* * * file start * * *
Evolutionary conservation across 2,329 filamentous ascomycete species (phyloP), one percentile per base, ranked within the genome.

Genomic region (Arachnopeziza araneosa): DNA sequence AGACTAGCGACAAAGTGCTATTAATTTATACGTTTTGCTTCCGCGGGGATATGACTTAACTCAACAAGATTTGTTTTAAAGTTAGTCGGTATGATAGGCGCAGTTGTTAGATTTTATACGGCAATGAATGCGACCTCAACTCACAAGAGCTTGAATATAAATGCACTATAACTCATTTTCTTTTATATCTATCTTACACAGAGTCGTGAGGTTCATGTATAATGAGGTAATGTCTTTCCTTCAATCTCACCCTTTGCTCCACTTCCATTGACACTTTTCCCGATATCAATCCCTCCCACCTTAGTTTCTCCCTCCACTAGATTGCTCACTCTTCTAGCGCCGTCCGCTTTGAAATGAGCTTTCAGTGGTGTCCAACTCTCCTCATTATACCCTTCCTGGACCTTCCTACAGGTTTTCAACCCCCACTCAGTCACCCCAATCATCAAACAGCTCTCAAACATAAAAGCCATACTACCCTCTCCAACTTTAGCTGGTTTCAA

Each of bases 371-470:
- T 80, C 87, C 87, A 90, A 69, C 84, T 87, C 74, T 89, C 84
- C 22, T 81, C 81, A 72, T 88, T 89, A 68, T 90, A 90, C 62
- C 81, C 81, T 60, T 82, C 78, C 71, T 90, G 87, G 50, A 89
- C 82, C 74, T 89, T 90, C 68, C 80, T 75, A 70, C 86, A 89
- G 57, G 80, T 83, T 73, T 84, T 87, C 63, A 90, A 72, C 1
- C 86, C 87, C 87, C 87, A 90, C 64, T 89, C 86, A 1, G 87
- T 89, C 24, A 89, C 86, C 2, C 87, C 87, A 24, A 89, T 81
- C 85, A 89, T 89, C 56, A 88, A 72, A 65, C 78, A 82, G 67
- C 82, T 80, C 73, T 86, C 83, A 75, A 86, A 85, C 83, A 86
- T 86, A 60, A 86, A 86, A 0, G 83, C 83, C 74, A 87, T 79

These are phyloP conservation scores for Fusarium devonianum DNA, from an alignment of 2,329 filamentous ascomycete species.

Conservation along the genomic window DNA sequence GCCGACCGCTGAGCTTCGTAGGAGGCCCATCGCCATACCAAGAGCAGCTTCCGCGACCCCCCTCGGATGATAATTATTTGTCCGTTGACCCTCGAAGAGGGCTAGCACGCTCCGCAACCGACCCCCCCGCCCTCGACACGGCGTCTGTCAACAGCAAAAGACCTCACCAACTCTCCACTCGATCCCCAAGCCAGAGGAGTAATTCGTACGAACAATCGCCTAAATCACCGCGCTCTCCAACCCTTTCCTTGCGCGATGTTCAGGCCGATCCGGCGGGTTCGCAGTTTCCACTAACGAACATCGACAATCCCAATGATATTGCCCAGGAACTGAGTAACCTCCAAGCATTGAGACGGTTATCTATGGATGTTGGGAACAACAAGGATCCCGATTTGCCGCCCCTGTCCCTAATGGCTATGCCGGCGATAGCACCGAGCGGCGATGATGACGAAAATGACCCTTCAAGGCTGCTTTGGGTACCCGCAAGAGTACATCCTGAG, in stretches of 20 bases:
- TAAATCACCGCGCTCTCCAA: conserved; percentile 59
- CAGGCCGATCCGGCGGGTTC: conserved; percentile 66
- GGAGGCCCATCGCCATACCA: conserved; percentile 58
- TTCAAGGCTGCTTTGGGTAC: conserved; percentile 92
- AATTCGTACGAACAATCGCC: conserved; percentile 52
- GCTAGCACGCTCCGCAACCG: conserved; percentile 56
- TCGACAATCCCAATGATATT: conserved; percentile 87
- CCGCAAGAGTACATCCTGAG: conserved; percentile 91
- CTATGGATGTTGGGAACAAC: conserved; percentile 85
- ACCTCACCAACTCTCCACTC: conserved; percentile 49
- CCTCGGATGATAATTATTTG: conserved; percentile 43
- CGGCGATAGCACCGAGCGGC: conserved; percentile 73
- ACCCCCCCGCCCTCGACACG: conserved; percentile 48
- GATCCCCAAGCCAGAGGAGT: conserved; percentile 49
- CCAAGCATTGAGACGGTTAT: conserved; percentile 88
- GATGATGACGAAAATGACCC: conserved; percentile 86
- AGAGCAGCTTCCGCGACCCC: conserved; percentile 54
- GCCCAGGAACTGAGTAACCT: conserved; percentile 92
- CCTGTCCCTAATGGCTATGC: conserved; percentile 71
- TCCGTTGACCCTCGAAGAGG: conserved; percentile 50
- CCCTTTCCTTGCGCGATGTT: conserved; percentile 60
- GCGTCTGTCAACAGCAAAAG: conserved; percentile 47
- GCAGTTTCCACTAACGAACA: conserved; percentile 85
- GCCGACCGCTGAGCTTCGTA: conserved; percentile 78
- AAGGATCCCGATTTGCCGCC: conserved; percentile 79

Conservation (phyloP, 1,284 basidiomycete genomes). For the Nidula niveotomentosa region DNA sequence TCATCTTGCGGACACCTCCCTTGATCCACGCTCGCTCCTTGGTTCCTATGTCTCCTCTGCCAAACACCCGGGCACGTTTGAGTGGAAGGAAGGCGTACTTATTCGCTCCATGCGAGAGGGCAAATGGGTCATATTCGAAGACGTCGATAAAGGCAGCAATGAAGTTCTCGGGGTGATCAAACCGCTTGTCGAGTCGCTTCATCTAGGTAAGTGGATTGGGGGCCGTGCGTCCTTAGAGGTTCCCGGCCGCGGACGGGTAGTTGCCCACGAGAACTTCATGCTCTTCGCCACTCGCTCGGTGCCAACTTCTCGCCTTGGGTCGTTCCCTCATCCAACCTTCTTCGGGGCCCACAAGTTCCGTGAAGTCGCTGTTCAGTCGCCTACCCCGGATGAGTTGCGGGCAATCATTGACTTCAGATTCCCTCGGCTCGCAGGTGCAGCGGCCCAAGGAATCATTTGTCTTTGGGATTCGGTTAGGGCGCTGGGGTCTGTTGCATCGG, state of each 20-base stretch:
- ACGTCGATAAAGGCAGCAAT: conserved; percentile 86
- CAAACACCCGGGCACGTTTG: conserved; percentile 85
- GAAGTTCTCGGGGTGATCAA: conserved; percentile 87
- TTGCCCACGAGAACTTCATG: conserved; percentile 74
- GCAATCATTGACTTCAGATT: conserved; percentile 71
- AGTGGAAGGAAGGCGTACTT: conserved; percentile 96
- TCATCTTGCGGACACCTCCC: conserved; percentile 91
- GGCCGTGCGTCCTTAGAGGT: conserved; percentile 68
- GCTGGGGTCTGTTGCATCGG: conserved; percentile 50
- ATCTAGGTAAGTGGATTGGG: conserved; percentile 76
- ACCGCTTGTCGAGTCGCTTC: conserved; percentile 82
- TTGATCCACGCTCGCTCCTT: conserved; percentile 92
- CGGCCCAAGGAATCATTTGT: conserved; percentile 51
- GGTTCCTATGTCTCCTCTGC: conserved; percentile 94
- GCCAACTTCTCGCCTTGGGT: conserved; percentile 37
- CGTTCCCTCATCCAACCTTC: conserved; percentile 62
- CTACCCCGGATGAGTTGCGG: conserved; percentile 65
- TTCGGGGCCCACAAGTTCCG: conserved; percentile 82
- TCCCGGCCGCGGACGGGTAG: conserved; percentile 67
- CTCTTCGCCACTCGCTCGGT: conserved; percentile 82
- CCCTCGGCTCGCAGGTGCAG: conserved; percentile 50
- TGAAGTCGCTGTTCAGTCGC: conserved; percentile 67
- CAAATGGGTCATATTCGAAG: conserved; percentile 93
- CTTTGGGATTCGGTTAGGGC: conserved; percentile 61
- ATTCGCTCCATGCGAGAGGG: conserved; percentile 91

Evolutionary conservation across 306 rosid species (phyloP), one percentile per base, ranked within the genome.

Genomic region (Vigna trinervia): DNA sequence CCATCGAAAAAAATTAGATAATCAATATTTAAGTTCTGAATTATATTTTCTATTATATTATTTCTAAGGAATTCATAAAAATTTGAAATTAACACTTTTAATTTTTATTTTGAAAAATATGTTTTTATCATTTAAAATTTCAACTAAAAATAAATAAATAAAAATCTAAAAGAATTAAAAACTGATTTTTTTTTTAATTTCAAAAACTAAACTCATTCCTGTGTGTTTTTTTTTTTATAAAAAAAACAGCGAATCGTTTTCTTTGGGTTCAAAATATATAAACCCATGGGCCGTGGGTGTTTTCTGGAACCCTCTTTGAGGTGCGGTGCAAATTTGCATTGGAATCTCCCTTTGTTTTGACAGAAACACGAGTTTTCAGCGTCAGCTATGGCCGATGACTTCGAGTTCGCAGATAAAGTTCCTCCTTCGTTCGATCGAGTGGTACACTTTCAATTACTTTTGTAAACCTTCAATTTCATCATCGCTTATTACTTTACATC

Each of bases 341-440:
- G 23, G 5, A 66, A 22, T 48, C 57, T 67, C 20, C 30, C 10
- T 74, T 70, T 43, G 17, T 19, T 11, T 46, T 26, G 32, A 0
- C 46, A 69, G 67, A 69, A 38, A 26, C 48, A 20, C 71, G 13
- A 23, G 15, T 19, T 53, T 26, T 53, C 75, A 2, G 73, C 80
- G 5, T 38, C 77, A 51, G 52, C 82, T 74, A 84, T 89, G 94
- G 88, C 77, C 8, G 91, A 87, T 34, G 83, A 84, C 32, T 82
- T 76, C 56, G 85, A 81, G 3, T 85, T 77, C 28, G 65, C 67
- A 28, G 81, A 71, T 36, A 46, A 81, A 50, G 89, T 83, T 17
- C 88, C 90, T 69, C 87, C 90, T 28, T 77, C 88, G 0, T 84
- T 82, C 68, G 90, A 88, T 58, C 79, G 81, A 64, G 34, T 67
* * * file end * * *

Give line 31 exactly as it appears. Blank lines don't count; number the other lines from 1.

- GATGATGACGAAAATGACCC: conserved; percentile 86